Elder Law Articles, Uncategorized

A Shift in Elder Law and Other Planning

A Shift in Elder Law and Other Planning- Planning for the Long Term “Decumulation” of Assets for Nursing Home Care and the Reason to Plan Sooner for the Protection of Assets and for Peace of Mind.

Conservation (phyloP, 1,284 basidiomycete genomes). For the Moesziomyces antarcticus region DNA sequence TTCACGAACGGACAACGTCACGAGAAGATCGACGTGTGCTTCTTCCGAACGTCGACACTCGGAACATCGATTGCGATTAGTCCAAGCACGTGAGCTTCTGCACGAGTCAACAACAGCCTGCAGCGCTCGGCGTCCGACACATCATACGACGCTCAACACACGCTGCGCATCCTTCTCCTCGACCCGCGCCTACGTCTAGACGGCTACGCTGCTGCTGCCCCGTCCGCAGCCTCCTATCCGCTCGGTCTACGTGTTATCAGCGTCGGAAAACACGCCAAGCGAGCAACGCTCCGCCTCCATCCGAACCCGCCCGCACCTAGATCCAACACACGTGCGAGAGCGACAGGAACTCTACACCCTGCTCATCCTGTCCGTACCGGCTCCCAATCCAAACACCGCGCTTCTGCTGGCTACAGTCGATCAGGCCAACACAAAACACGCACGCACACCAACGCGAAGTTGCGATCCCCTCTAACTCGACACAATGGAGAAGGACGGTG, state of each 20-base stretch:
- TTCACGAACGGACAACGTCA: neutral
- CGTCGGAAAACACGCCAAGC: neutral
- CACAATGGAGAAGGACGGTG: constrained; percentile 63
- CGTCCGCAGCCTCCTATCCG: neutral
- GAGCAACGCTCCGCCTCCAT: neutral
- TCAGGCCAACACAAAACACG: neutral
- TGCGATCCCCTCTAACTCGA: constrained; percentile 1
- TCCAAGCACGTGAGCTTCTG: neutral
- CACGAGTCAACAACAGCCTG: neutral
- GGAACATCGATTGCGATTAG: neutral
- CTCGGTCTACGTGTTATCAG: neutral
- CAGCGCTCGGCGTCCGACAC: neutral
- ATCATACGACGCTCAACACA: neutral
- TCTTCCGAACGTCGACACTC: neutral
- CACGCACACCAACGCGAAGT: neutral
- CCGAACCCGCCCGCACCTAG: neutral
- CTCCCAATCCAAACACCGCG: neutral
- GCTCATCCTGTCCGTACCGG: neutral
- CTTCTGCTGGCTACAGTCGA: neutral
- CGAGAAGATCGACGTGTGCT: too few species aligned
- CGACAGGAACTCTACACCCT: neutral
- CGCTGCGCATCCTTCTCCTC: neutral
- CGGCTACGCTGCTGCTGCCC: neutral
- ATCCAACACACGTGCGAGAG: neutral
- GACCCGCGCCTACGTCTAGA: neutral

For months now our colleagues have received our suggestions regarding various opportunities and pitfalls in the Deficit Reduction Act of 2005 (ADRA@). The DRA will continue to impact our clients, many of whom are often are consumers of public benefit programs- especially with regard to qualification for MEDICAID for long term nursing home stays when long term care insurance is not an option. While many advisors are intimidated by the changes found in the new law, many other advisors are seeing the opportunities, embracing the change, and using it to the advantage of clients. With this in mind, I would like to respectfully suggest to you a new shift in thinking that is required for planning now and in the future. It goes like this: Advisors have been helping their clients for years with the arrangement of their affairs so that assets will pass in the proper manner and to the proper heirs upon the client’s death. The question that was being asked by clients at that time was, “What happens with my assets when I die?” I suggest to you that the DRA requires advisors and clients to ask a new question. That is: What happens if I don’t die, but rather I become ill and live for a very long time? The answer to this last question is substantially different. Good planning for clients must consider both scenarios: death planning certainly, but also long term care asset planning. Such long term care asset planning cannot be done exclusively in crisis mode as it used to be done. Since the DRA was passed, this planning must take place years in advance (at least five years, but preferably more than five). Advisors will now start to think about this additional perspective and the shift in approach that is going to be required in order to serve clients into the post-DRA future. Please see our website for updates in this area at abferrarolaw.com. The Illinois rules of Professional Conduct require attorneys to identify unsolicited communications to prospective clients as Advertising Material. If the context requires, please consider this letter and the enclosed literature to be Advertising Materials. Any tax advice contained in this communication was not intended to be used, and cannot be used, by you (or any other taxpayer) to avoid penalties under the Internal Revenue Code.